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News briefs: March 19
Posted: Wed, Mar 20, 2002, 10:25 AM ET (1525 GMT)
  • The successful launch of a Rockot booster Sunday has paved the way for closer integration of Russian launch vehicle efforts, Itar-Tass reported Tuesday. The Rockot used a Breeze-KM upper stage, which is based on the larger Breeze-M upper stage developed for the Proton and new Angara launch vehicles. Khrunichev officials also said the Rockot launch pad at Plesetsk will also be used for the Angara, but did not explain how the same facility would be able to serve both the Rockot and much larger Angara.
  • An Australian government official has stirred up controversy in the astronomy community by claiming that searches for near-Earth objects that could pose a threat to the Earth are a waste of time. Peter McGauran, Australian science minister, said that he would not be "or panicked into spending scarce research dollars on a fruitless attempt to predict the next asteroid" during an interview on the Australian television program "60 Minutes". McGauran also dismissed a letter sent to him, signed by 91 scientists and other proponents of asteroid searches, saying it represented the opinion only of "scientific generalists."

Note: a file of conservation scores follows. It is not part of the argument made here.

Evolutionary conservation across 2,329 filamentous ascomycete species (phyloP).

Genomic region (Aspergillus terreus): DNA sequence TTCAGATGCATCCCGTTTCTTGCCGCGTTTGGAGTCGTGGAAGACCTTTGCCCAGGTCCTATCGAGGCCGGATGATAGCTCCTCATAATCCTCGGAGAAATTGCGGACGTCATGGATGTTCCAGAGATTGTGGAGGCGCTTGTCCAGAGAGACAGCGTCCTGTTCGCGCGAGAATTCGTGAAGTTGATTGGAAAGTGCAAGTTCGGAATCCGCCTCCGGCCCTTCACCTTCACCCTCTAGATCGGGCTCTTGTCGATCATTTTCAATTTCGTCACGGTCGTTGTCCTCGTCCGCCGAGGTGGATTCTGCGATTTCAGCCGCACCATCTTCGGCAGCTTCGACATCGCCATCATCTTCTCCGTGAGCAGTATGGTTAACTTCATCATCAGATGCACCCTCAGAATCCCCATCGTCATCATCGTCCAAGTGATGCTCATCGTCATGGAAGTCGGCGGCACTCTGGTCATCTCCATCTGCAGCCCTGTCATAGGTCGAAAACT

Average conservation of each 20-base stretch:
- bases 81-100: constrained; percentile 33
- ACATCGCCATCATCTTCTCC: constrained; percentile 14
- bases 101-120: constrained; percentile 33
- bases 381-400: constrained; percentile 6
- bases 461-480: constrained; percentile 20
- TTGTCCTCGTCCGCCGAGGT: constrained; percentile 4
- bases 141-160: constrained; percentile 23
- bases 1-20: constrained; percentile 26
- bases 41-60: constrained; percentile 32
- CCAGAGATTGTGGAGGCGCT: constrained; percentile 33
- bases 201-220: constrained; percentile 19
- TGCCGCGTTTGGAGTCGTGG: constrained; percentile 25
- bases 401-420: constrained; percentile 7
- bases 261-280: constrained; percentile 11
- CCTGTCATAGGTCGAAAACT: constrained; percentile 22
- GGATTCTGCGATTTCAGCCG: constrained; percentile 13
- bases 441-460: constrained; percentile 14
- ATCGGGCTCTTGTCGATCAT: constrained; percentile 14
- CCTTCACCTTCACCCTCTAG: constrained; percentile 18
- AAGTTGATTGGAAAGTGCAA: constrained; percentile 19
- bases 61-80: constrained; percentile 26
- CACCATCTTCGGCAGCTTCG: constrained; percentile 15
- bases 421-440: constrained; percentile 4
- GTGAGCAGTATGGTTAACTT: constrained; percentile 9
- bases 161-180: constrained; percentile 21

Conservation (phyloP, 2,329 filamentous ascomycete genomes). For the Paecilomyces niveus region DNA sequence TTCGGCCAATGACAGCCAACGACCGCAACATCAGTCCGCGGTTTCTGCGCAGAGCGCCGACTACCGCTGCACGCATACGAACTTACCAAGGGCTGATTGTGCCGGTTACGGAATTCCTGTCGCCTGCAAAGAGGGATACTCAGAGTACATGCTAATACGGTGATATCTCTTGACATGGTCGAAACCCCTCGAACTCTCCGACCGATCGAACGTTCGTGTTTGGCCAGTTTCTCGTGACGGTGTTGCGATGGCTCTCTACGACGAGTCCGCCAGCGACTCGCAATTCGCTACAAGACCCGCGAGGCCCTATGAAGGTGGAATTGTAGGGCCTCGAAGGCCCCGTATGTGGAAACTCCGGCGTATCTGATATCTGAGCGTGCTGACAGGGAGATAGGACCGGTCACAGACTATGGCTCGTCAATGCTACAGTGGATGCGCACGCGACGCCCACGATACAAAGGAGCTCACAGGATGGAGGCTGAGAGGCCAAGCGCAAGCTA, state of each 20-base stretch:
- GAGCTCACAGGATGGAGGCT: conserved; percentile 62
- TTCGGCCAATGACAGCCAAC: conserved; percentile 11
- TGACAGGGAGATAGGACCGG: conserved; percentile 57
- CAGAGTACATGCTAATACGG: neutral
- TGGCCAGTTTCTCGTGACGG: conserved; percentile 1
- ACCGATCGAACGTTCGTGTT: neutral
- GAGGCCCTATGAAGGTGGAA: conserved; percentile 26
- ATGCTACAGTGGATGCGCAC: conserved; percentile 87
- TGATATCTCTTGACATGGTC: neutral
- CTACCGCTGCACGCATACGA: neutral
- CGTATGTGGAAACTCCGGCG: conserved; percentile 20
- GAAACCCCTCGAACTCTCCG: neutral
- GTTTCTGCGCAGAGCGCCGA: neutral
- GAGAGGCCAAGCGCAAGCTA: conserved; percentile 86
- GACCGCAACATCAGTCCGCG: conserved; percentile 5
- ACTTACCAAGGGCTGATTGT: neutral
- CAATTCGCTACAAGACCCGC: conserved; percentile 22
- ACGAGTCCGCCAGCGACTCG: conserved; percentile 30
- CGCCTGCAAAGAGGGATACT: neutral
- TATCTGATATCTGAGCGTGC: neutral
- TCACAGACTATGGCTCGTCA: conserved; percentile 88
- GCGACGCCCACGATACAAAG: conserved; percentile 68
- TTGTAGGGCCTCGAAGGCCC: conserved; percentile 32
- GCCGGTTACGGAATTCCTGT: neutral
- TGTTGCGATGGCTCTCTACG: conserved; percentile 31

• An optical interferometer in Arizona has successfully imaged the three components of a triple star system. The Navy Prototype Optical Interferometer, located outside Flagstaff, combined the light from its six small telescopes to generate a high-resolution image of the Eta Virginis star system, revealing its three stars. The image has the resolution of one taken by a single telescope 50 meters across, five times the diameter of the twin Keck Observatory telescopes, the world’s largest.
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news links
Friday, July 20
Neptune, as you’ve never seen it
Cosmos Magazine — 1:05 am ET (0505 GMT)
Brightest early galaxy not so early after all
Cosmos Magazine — 1:05 am ET (0505 GMT)

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